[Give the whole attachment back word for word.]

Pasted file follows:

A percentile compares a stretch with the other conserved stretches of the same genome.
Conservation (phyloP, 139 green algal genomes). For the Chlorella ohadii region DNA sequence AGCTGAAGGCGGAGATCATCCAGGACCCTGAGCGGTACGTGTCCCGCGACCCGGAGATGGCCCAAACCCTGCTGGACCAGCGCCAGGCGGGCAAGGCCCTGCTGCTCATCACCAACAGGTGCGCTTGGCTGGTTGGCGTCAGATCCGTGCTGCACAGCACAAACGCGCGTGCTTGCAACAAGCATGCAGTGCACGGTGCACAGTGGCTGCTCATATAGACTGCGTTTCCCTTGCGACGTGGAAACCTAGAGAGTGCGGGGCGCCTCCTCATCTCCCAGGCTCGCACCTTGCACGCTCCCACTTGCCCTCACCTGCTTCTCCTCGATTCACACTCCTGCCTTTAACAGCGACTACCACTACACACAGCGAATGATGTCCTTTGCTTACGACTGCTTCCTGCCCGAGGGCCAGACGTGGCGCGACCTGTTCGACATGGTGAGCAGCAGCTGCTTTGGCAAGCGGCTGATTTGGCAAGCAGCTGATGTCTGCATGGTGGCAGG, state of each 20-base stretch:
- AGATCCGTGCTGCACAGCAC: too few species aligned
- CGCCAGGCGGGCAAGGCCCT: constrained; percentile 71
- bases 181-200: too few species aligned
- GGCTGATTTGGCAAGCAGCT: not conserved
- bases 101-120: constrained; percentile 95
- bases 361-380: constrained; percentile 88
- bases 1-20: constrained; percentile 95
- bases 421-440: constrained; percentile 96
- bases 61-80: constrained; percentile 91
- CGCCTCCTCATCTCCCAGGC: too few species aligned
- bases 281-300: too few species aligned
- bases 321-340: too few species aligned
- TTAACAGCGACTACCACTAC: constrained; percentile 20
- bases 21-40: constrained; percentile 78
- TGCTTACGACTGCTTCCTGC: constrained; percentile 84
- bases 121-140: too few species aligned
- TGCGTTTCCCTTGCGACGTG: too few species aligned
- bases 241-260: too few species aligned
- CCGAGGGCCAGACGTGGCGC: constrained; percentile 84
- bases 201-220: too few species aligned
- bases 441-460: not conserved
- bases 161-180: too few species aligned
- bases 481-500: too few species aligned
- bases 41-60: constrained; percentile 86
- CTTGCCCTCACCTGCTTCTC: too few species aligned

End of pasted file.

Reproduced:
A percentile compares a stretch with the other conserved stretches of the same genome.
Conservation (phyloP, 139 green algal genomes). For the Chlorella ohadii region DNA sequence AGCTGAAGGCGGAGATCATCCAGGACCCTGAGCGGTACGTGTCCCGCGACCCGGAGATGGCCCAAACCCTGCTGGACCAGCGCCAGGCGGGCAAGGCCCTGCTGCTCATCACCAACAGGTGCGCTTGGCTGGTTGGCGTCAGATCCGTGCTGCACAGCACAAACGCGCGTGCTTGCAACAAGCATGCAGTGCACGGTGCACAGTGGCTGCTCATATAGACTGCGTTTCCCTTGCGACGTGGAAACCTAGAGAGTGCGGGGCGCCTCCTCATCTCCCAGGCTCGCACCTTGCACGCTCCCACTTGCCCTCACCTGCTTCTCCTCGATTCACACTCCTGCCTTTAACAGCGACTACCACTACACACAGCGAATGATGTCCTTTGCTTACGACTGCTTCCTGCCCGAGGGCCAGACGTGGCGCGACCTGTTCGACATGGTGAGCAGCAGCTGCTTTGGCAAGCGGCTGATTTGGCAAGCAGCTGATGTCTGCATGGTGGCAGG, state of each 20-base stretch:
- AGATCCGTGCTGCACAGCAC: too few species aligned
- CGCCAGGCGGGCAAGGCCCT: constrained; percentile 71
- bases 181-200: too few species aligned
- GGCTGATTTGGCAAGCAGCT: not conserved
- bases 101-120: constrained; percentile 95
- bases 361-380: constrained; percentile 88
- bases 1-20: constrained; percentile 95
- bases 421-440: constrained; percentile 96
- bases 61-80: constrained; percentile 91
- CGCCTCCTCATCTCCCAGGC: too few species aligned
- bases 281-300: too few species aligned
- bases 321-340: too few species aligned
- TTAACAGCGACTACCACTAC: constrained; percentile 20
- bases 21-40: constrained; percentile 78
- TGCTTACGACTGCTTCCTGC: constrained; percentile 84
- bases 121-140: too few species aligned
- TGCGTTTCCCTTGCGACGTG: too few species aligned
- bases 241-260: too few species aligned
- CCGAGGGCCAGACGTGGCGC: constrained; percentile 84
- bases 201-220: too few species aligned
- bases 441-460: not conserved
- bases 161-180: too few species aligned
- bases 481-500: too few species aligned
- bases 41-60: constrained; percentile 86
- CTTGCCCTCACCTGCTTCTC: too few species aligned